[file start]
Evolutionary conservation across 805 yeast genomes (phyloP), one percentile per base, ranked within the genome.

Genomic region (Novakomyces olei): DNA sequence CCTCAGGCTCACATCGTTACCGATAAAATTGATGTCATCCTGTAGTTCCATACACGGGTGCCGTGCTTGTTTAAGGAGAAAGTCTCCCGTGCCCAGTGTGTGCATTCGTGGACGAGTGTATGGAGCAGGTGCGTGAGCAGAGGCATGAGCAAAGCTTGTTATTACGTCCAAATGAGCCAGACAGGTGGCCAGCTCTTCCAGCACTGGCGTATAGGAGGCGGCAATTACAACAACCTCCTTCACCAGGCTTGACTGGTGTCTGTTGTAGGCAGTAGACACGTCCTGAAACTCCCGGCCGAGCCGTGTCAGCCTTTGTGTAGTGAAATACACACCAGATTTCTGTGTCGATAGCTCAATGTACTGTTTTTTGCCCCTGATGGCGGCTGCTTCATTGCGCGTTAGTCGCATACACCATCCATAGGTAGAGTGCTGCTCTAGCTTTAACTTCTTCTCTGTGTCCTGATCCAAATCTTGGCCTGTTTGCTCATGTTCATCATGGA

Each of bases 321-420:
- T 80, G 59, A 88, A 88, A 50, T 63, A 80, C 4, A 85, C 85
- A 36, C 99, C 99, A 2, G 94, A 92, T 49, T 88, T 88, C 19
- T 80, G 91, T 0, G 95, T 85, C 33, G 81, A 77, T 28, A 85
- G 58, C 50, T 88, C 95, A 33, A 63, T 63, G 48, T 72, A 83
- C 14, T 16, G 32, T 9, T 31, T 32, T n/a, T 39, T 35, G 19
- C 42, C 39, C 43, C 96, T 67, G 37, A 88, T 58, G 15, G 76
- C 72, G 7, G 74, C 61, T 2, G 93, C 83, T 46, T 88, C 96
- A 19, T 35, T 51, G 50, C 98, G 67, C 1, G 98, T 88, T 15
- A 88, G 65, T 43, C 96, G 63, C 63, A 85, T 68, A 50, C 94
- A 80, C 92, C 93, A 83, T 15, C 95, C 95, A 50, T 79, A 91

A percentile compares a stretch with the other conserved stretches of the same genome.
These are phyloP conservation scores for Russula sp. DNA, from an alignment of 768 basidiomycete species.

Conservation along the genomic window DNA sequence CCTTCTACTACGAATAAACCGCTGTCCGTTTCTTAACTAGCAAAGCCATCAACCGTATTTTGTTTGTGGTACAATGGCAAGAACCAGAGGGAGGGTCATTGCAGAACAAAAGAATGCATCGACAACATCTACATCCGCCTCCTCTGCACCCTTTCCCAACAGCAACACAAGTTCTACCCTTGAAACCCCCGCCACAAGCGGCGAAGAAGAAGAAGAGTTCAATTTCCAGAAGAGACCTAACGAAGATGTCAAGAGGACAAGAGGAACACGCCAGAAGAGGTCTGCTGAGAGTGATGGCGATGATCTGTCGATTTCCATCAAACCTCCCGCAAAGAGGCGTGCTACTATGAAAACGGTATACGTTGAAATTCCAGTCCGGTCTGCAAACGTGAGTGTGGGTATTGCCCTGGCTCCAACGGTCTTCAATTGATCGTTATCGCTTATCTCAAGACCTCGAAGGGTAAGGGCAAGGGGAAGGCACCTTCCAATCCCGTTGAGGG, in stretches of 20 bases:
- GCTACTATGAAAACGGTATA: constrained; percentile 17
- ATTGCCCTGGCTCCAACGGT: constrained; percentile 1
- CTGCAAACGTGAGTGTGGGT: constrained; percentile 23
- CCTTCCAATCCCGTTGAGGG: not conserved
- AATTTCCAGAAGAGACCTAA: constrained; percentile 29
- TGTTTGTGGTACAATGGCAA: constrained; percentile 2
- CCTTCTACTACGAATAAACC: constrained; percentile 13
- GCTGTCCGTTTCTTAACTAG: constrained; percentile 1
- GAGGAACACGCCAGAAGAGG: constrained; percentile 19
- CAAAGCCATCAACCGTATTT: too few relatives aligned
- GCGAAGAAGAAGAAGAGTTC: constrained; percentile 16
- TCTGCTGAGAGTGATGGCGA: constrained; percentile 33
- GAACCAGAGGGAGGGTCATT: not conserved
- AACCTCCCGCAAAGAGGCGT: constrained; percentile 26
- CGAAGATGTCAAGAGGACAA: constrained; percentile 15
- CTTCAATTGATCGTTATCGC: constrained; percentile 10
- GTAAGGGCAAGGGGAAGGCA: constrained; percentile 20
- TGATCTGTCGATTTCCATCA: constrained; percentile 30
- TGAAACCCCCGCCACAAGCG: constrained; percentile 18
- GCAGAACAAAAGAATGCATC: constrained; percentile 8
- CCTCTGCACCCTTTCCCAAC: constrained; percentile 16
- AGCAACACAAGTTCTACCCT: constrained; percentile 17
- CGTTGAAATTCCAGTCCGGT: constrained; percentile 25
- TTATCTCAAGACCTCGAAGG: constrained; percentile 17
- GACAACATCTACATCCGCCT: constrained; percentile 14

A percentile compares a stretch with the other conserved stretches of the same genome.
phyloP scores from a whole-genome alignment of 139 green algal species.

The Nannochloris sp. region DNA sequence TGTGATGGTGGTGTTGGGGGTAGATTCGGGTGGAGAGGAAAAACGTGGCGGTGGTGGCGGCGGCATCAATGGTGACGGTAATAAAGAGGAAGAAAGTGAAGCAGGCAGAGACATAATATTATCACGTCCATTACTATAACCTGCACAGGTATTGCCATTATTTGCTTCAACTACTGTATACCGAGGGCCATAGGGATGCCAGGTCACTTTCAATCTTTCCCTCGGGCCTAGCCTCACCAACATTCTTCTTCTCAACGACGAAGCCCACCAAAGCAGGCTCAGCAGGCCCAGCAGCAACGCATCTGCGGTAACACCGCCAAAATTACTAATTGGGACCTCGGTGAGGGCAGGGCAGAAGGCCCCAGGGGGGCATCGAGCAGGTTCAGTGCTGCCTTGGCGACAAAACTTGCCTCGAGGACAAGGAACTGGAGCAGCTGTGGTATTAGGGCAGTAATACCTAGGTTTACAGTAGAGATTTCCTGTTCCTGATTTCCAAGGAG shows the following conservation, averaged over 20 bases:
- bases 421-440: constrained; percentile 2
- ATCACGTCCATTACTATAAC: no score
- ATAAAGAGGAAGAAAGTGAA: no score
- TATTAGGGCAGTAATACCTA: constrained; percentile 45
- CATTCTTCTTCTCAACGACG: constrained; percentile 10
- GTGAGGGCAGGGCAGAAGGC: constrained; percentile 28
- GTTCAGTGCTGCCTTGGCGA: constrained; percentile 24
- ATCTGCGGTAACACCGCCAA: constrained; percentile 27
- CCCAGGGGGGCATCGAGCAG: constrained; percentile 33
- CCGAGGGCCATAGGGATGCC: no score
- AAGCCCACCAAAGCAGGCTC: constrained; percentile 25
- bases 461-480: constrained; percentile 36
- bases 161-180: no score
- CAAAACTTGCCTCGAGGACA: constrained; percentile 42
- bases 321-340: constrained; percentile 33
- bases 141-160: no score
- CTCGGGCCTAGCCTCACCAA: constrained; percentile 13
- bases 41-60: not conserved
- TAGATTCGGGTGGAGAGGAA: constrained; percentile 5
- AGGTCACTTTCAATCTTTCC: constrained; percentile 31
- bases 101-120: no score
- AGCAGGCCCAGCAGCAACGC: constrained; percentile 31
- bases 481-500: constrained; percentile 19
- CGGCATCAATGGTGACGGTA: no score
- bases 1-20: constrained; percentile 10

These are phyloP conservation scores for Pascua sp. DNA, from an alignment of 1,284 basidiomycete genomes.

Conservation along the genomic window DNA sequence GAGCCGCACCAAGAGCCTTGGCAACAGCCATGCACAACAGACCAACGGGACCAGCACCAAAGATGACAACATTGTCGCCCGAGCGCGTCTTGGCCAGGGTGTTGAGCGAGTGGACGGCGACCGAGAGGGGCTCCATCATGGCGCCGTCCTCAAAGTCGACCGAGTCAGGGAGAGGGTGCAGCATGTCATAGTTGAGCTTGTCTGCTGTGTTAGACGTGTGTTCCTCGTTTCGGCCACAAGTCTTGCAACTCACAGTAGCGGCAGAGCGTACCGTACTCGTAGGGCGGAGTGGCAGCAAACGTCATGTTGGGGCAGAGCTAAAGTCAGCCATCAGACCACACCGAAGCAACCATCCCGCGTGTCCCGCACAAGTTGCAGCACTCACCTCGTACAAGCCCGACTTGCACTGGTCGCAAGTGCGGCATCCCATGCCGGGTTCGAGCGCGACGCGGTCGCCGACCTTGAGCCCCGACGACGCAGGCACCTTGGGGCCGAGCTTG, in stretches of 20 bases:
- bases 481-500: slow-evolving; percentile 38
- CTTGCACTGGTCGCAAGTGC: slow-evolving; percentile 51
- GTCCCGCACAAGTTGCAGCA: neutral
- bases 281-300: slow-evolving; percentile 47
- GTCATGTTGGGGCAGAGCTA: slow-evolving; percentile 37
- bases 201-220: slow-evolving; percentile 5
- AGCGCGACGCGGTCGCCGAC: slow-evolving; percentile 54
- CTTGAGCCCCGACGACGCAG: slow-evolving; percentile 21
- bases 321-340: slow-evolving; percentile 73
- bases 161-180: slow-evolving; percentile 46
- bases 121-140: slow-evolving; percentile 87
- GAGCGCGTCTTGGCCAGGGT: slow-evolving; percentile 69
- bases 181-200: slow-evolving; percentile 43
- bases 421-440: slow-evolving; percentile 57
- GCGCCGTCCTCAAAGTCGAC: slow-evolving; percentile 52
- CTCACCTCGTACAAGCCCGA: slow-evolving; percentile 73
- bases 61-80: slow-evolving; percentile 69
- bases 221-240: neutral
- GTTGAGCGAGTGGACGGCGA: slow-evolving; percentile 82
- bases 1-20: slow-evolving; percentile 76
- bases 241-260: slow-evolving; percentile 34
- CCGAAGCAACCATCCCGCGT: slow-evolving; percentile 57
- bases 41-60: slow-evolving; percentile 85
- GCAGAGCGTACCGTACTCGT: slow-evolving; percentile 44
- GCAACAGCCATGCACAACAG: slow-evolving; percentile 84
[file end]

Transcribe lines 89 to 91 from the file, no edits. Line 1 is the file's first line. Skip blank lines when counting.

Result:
- bases 221-240: neutral
- GTTGAGCGAGTGGACGGCGA: slow-evolving; percentile 82
- bases 1-20: slow-evolving; percentile 76